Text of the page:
Thank you in advance,
      Scott and family

  2. Susan the other

    The word “securitization” is never mentioned. Not even by Schneiderman. Leads me to believe it is one big hedge for the banks.

  3. Finnucane

    I’m going to ask a simple question that has been bugging me. Please bear with me:

    I understand THAT the banks have gone on a rampage of fraudulent foreclosure, but I don’t understand WHY. What value is there in obtaining title on rapidly devaluing real estate? Another way of putting this: what would have happened to the banks and their balance sheets (and a bank really is just a balance sheet, right?) if there had not been this massive foreclosure fraud?

    Also, what would have happened to the banks had HAMP been real?

    1. Nathanael

      This is simple.

      (1) The title to the land is worth *something*.
      (2) What the banks have right now is worth *nothing*.

      What the banks have right now is “mortgages”. But consider the case where the homeowner can’t afford to pay. Then the banks are not getting anything. At all. Since the banks don’t have any paperwork to prove that they actually have the mortgages, they are in danger of ending up with *literally* nothing. This has already happened several times — cases where the homeowner ends up with their home free and clear and the bank ends up with *nothing*.

      Rather than end up with nothing at all, the banks would rather have depreciating land. If they can manage to steal it and then sit on the title long enough to claim it by the old maxim “possession is nine tenths of the law”.

      Note that the banks don’t always accelerate fraudulent foreclosures when the homeowner/sucker is still sending money in. If you want to know why they institute fraudulent foreclosures when they are still getting money from the homeowner… that’s a more complicated question and involves institutional stupidity. They’ve turned it into a “foreclosure mill” operation so they don’t notice when it’s losing them money.

      1. RepubAnon

        As several commenters have noted, the reason people get foreclosed on even though they’re still making payments is due to the conflicting interests of the various parties involved.

        For example, the company that services the loan makes more money by foreclosing that it does by accepting partial payments. Working out a deal with an underwater homeowner devalues the asset that went into a securitized bundle, causing (expensive) problems. Easier to foreclose, as the securitized bundle probably has rules about that, and insurance will cover that loss.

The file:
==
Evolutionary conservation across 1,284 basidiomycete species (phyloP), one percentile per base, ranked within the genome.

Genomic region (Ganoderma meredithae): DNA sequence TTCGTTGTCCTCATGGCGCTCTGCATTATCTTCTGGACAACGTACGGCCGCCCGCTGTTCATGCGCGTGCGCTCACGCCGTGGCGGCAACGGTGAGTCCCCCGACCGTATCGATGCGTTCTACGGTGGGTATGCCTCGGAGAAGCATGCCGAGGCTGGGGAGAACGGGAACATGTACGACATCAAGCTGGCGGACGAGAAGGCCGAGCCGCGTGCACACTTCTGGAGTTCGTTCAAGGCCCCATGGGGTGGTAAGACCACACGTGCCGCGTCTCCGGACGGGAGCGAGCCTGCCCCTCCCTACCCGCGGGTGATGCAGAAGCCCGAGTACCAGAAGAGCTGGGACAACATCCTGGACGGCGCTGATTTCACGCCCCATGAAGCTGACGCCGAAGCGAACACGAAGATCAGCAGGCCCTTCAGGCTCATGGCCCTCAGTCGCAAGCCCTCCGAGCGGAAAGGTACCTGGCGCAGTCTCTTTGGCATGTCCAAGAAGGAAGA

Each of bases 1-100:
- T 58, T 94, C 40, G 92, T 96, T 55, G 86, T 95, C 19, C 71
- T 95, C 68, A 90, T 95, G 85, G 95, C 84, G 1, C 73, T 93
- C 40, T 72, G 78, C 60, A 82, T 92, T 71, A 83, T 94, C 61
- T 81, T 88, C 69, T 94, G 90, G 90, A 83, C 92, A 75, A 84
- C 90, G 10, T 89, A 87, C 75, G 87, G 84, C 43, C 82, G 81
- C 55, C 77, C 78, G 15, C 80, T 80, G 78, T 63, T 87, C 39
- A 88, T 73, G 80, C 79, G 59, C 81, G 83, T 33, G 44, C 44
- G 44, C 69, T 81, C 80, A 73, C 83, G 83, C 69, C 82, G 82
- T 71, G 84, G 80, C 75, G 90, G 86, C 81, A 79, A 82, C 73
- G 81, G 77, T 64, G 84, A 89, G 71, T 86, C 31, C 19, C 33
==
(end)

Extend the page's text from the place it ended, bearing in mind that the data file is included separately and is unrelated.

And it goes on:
2. YankeeFrank

      What is not being mentioned is that it is the servicers that are foreclosing, ostensibly on behalf of investors who own the securities, but in actuality they are foreclosing because it allows them to collect tidy profits. In short, the servicers make more by foreclosing, hence, regardless of whether its good for the investors, they are foreclosing. End of story.

    3. Yves Smith

      You are assuming the banks hold the mortgages on their books. In the overwhelming majority of cases, the mortgages were securitized. The banks don’t own them. They are merely agents who service them.

      They are paid to foreclose. It’s more profitable to them than modifying the loans.

    4. H. Alexander Ivey

      ” I understand THAT the banks have gone on a rampage of fraudulent foreclosure, but I don’t understand WHY. ”

      Simple, the banks you mention aren’t your father’s banks that made the loan and held the mortgage, they aren’t really banks; they are owned by banks and have similar names, etc but they are service companies, something that did not exist in your father’s day. The service companies make money by legal and illegal fee collections when a house is in forecloser. And “forecloser” is also not your father’s forecloser, now it is simply a rent extraction process.


      Banks don’t want the land, “banks”, when they are separate from the service company above, will eventually take ownership of the house and sell it to family and friends, or to investor marks via securitization of foreclosed houses into rental units.

      YankeeFrank is close to the mark, just don’t confuse banks of your father’s with today’s banks and service companies.

    5. C

      When building mortgage backed securities what the banks do is lend the original sum of money, then “sell” that debt to a third party but stay in the loop as the “servicer” of the debt. Thus, once these two transactions are completed the bank is no longer holding the debt they, in theory, only collect fees for managing the debt on behalf of the securitor. In theory the bank actually holds nothing having passed the note and title on to the securitor. Thus they profit as long as the debt remains outstanding and the fees are paid.

      In practice this made banks eager to generate loans and to pass off the risk. In practice, as discussed here, the banks also failed to properly hand off, or even maintain, the notes (see MERS) as a consequence the securitor does not own the home or even half the home, they have nothing.